Dynamic charge density fluctuations pervading the phase diagram of a Cu-based high-Tc superconductor

September 12, 2019 by Thamarasee Jeewandara, Phys.org
Sheet resistances of the NBCO and YBCO films as a function of the temperature. The sheet resistance RΩ is plotted as a function of the temperature for (A) sample UD60b (thickness: 100 nm; deposited in the same conditions as sample UD60); (B) sample UD81 (thickness: 50 nm); (C) sample OP90 (thickness: 100 nm); (D) sample OD83 (thickness: 50 nm). The critical temperature Tc of the films has been extracted from the maximum of the first derivative of the R(T) characteristic (inset in the four panels). The pseudogap temperature T* is instead inferred by the departure from the linear R(T) behavior at high temperature, which is a signature of the strange metal phase of cuprates (dashed line in the four panels). For the sample OD83, the temperature T* is not defined. Indeed, the sample is slightly overdoped, as highlighted by the curvature of the R(T) characteristic at lower temperature, which is opposite with respect to that characterizing the underdoped films. In this doping range, the temperature which can be inferred by the departure from the linear R(T) behavior at high temperature is the so-called coherence temperature Tcoh . Tcoh represents a crossover temperature from a coherent to an incoherent metal state, observed by means of angle resolved photoemission spectroscopy. Credit: Science, doi: 10.1126/science.aav1315

Charge density fluctuations are observed in all families of high-critical temperature (Tc) superconducting cuprates. Although constantly found in the underdoped region of the phase diagram at relatively low temperatures, physicists are unclear how the substrates influence unusual properties of these systems. In a new study now published on Science, R. Arpaia and co-workers in the departments of microtechnology and nanoscience, the European Synchrotron, and quantum device physics in Italy, Sweden and France used resonant X-ray scattering to carefully determine the charge density modulations in Yttrium Barium Copper Oxide (YBa2Cu3O7– ẟ) and Neodymium Barium Copper Oxide (Nd1+xBa2–xCu3O7–ẟ) for several doping levels. The research team isolated short-range dynamic charge density fluctuations (CDFs) in addition to the previously known quasi-critical charge density waves (CDW). The results persisted well above the pseudo-gap temperature T*, which they characterized by a few milli-electron volts (meV) to spread across a large area of the phase diagram.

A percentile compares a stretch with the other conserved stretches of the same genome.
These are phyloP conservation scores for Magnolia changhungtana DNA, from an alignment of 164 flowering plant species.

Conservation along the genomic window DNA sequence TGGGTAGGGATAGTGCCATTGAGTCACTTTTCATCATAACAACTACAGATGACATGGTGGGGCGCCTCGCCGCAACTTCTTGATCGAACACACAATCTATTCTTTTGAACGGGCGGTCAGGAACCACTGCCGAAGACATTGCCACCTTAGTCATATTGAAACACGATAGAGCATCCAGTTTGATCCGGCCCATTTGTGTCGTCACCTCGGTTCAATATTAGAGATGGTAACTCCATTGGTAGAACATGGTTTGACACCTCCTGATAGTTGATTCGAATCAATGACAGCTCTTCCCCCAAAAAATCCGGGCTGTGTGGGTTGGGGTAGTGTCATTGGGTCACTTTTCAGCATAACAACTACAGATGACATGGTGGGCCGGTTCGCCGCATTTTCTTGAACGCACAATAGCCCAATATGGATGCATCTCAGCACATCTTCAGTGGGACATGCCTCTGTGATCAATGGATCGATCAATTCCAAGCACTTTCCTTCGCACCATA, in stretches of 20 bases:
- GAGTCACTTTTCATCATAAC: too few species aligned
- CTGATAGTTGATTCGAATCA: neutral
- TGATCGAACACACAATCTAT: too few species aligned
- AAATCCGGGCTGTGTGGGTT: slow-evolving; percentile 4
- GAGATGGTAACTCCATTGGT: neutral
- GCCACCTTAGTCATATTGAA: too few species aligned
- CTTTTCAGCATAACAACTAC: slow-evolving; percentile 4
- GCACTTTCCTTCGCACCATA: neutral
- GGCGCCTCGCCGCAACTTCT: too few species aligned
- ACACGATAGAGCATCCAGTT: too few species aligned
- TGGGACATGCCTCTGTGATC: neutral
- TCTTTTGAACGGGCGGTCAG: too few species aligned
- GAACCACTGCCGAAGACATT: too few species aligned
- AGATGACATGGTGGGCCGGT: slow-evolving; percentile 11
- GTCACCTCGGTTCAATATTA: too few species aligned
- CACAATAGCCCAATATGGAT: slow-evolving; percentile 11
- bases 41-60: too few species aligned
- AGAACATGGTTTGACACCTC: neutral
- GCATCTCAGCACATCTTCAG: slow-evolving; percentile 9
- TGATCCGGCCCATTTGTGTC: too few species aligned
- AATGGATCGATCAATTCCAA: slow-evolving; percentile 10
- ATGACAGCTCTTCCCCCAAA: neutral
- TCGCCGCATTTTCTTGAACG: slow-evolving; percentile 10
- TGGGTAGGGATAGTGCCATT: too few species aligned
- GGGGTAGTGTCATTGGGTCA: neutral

Cuprate (HTS) are different from the Landau Fermi liquid paradigm due to quasi-two dimensionality (2-D) of their layered structure and large electron-electron repulsion. During optimal doping and the pseudo gap state (states at which less than optimal current carrier concentrations result in anomalous electronic properties), short to medium-range charge density wave order can emerge to weakly compete with superconductivity. Physicists first developed theoretical proposals of CDW and low energy charge fluctuations after first discovering HTS. Subsequently, they developed in selective materials and in all cuprate families. Researchers had observed long-range tridimensional CDW (3-D CDW) order inside the superconductivity dome within high magnetic fields that weaken superconductivity or in epitaxially grown (deposition of a crystalline layer on a crystalline substrate) samples. Physicists currently debate the relevance of such charge density fluctuations (CDFs) on the unconventional normal state and on the superconducting state of HTS.